A NEW report by researchers at ACU confirms the significant benefits of pastoral care to hospital patients and aged care residents. Almost all (99 per cent) of participants reported that that during their meetings with the pastoral practitioner they felt they were treated with dignity and respect.
Released on Tuesday 20 November, the findings will have impact for understanding and improving services, recognising and acknowledging the contribution this dedicated group of professionals make to the wellbeing of the community, and demonstrating the benefits of care in order to retain and expand funding for the provision of services.
The report, What are the benefits of Pastoral Care to hospital patients and aged care residents?, adds to the emerging literature on the impact of pastoral care in hospital and aged care settings. A total of 728 people from across Victoria, New South Wales, Queensland and Western Australia shared their views on the pastoral care they had received in hospital or aged care settings.
Overwhelmingly, participants indicated that they perceived considerable benefits from engaging with a pastoral care practitioner. Participants were asked five questions about the quality of this care.
Almost all (99 per cent) of participants reported that that during their meetings with the pastoral practitioner they felt they were treated with dignity and respect, and more than 90 per cent said they felt that they were listened to, were able to talk about what was on their mind, had their situation understood, and had their faith/beliefs valued.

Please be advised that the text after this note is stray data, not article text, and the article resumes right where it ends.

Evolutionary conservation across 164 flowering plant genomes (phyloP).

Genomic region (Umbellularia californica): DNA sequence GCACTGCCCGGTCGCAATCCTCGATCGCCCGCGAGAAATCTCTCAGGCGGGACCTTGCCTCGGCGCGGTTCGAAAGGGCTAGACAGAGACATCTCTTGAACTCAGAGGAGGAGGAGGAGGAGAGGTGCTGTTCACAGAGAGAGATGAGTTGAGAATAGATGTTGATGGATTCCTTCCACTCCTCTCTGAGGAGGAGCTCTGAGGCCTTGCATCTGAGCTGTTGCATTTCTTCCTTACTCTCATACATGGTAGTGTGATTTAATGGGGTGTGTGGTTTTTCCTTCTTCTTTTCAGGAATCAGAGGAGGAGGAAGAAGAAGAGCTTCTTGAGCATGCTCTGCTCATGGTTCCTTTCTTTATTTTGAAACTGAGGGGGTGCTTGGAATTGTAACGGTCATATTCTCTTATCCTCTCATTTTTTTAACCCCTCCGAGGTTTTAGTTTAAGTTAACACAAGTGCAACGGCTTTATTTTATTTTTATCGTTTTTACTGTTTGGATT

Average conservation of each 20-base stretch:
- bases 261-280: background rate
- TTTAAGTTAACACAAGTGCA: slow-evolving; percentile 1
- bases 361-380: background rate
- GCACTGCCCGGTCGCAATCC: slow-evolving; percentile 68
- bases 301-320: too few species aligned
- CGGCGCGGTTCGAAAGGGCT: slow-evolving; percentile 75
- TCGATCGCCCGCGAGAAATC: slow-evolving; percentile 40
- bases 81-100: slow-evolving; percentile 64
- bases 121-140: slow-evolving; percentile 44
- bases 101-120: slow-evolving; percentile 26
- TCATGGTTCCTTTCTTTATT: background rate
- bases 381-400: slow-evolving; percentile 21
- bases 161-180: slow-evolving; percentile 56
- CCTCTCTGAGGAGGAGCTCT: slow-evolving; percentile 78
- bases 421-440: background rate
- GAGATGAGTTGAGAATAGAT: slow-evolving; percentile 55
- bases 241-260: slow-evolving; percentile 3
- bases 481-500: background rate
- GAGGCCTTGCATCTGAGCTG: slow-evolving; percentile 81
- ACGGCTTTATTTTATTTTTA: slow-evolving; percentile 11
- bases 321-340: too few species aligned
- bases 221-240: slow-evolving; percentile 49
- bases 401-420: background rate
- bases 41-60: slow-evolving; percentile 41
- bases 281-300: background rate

Participants were asked five questions about the benefits of the pastoral care they received. More than three-quarters reported that “often” or “all of the time” after meeting with the practitioner they felt they were able to be honest with themselves about how they were really feeling, they had a positive outlook on their situation, they felt in control of their life, they felt peaceful and they did not feel anxious.
Through open-ended questions participants also shared their thoughts about the most helpful aspect of their experience.
They noted the caring, supportive and empathetic presence of the pastoral care practitioner, and commented on the value of feeling listened to, being able to freely express their emotions, and feeling encouraged and uplifted by their time with the pastoral care practitioner. Participants also said that the pastoral care practitioner met specific needs, including their spiritual needs, friendship/social support needs, and practical needs.
ACU Pro Vice-Chancellor of Engagement Professor Sandra Jones said, “The results demonstrate that participants perceive considerable benefits from engaging with a pastoral care practitioner, including aspects of care that are not provided by other services.”
A key strength of the study was its cross-organisational context and large sample, enabling the benefits and impact of pastoral care to be explored across a diverse range of organisations and participants. Participants were patients and residents from six organisations: BaptCare, Cabrini, Mercy Health, Southern Cross Care Vic, St John of God, and Villa Maria Catholic Homes.
Professor Jones said, “The quality of the study was underpinned by deep and meaningful engagement of the University research team with the individuals and organisations who provide this important, but often undervalued, aspect of health and aged care.”